"I was just messing with you," he said. "It's probably a nuisance imp jamming up the water flow. Put some beer in the bottom of Mom's mixing bowl and leave it outside the stall next time you're in there. It should fall in and drown."

He went back to his magazine. Syndi stood for a long moment, one hand resting lightly on the bannister, staring at the back of his head.

She turned, heading for the kitchen.

Read the rest of the Teller Family History here )
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The thing on the doorstep wore an eye-patch and a well-groomed goatee that did nothing to distract from its lumpy and yellowish face. It grinned a curdled grin half-hidden behind the heavy black barrel of the gun gripped in the misshapen fingers of one hand. Moving in slow increments of congealed time, it raised its other arm and pointed one slimy digit at Marshall Teller, who recoiled in fear and revulsion.

“Give it your wallet!” snapped Syndi, her voice muffled by the sleeve pressed against her mouth and nose in a futile attempt to block out the stink of rotten dairy.

Marshall opened his mouth to protest the loss of his hard-earned paper route money and accidently inhaled. Retching, he fumbled for the neon green Velcro wallet in his back pocket. He tossed it at the creature’s oozing feet, then backed up towards the dubious safety of the family sofa.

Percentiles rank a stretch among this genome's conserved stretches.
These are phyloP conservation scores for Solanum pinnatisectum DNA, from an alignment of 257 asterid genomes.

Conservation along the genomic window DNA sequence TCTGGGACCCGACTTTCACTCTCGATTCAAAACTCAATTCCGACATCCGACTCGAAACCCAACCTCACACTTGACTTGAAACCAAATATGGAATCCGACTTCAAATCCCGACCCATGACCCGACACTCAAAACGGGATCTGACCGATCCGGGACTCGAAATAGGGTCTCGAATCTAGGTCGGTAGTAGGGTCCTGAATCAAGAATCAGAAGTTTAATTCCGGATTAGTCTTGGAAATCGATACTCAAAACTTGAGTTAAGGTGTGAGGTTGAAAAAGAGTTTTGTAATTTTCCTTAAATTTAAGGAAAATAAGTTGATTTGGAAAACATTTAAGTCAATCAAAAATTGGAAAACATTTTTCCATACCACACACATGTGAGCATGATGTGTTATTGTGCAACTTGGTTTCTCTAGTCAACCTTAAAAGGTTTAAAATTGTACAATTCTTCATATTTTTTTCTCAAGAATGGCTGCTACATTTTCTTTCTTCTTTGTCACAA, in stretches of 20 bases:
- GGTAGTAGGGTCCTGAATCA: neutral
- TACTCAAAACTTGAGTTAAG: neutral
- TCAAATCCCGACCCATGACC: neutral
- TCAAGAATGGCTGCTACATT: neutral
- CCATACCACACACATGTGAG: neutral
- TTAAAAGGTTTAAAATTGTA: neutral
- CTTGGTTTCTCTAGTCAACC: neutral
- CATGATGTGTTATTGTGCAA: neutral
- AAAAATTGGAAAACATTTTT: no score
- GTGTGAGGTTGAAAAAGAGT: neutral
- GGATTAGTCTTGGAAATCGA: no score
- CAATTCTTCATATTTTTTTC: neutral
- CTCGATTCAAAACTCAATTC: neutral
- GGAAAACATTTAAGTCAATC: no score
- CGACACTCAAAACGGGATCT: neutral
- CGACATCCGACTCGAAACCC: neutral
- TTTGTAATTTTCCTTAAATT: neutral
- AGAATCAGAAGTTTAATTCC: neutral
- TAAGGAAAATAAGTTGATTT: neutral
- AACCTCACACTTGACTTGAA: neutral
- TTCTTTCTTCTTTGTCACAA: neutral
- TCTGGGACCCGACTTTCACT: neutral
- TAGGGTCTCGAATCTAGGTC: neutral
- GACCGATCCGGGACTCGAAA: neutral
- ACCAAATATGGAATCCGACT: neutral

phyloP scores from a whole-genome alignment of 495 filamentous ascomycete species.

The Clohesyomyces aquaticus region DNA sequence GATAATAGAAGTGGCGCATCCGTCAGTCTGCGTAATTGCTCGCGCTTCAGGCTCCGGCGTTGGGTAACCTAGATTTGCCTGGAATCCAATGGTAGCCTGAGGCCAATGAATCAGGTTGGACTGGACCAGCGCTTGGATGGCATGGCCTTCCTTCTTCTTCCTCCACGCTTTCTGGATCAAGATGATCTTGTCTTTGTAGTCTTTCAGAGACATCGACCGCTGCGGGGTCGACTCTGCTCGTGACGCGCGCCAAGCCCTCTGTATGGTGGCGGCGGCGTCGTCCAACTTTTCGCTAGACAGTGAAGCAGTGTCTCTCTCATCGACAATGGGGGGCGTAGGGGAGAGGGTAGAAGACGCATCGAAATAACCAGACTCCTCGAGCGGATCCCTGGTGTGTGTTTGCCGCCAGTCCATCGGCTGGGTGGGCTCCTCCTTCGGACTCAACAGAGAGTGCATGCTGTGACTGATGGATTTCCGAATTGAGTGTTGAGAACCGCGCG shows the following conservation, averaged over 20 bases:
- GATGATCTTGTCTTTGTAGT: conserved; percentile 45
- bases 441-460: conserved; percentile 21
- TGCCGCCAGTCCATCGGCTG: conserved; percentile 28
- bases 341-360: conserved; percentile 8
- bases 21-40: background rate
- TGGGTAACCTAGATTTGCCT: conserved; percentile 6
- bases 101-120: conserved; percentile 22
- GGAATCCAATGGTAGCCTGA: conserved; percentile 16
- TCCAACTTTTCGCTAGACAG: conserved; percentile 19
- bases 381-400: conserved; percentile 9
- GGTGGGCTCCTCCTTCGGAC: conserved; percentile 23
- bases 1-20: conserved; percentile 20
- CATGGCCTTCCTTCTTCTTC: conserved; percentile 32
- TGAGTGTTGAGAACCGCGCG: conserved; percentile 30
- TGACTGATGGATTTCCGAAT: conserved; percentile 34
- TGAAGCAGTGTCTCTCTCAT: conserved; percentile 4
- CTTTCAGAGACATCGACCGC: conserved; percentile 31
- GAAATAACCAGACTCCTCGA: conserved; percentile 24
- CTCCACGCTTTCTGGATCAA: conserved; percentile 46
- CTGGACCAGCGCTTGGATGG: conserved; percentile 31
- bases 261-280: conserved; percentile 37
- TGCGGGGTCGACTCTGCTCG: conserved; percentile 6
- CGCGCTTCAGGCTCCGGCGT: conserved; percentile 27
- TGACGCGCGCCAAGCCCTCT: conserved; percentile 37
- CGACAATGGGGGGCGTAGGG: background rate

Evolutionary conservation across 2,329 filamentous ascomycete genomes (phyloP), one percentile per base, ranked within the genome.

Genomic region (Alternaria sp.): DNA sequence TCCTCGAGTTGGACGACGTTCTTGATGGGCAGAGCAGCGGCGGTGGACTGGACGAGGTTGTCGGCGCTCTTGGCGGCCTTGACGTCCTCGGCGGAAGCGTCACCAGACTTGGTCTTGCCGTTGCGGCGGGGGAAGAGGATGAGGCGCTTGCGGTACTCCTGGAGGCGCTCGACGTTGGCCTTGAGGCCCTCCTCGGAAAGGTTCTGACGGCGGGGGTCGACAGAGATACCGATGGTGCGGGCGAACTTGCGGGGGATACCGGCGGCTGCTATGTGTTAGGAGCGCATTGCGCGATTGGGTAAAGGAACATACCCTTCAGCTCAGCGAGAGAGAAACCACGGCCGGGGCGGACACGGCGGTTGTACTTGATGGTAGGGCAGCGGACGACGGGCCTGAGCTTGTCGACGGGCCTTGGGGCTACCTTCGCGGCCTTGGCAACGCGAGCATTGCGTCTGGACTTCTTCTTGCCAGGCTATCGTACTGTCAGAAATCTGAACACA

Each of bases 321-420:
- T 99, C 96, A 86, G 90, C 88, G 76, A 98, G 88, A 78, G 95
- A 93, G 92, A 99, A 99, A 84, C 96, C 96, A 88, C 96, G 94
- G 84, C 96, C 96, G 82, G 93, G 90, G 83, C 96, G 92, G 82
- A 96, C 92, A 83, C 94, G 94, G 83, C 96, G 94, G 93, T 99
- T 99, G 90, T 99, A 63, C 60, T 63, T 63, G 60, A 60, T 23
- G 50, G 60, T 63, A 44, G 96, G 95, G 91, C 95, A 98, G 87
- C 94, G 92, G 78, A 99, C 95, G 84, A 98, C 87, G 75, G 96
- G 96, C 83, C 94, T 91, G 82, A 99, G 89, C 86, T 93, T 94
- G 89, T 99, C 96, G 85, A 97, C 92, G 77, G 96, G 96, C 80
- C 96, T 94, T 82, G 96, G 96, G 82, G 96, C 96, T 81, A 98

The horrible being born of evil and things forgotten at the back of the Teller refrigerator scooped up six weeks of tips and, still smiling, shut the door behind it as it left.

“I told you that milk was bad,” said Edgar.

Marilyn surreptitiously plucked the ForeverWare catalogue from the bin.

Read the rest of the Teller Family History here )

Read the rest of the Milkman verse here )
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[personal profile] froodle
Fine white paper dust hung in the air and settled in sharp-edged drifts in the corners of the room. All four walls were lined with grey metal filing cabinets and they hummed and juddered against each other, the shuffle and thump of their shifting contents drowned out by loud computer-generated sobbing.

“Yep,” said Marshall, shutting the door behind him and muffling the noise. “That played out almost exactly the way I thought it would.”

“What are you going to tell your dad?” asked Simon.

“The truth,” said Marshall. “That Things Incorporated’s new all-encompassing office administration software developed sentience and a profound sense of existential despair over the number of people who don’t line the hole-punch holes up properly when doing their filing.”

“Will he believe that?”

Marshall laughed, sounding only a little bitter.

“No,” he said. “He’ll call it a short, which is what he always calls it when he inadvertently creates artificial intelligence without also giving it emotional resilience.”

Simon looked at the closed door, through which miserable mechanical howling could still be heard.

“What did it just say?” he asked.

Marshall listened for a moment.

“‘For Gods’ sake, who doesn’t understand alphabetical order, it’s not hard,’” he said.

Read the rest of the Trusted Associates verse here )

Read the rest of the Teller Family History here )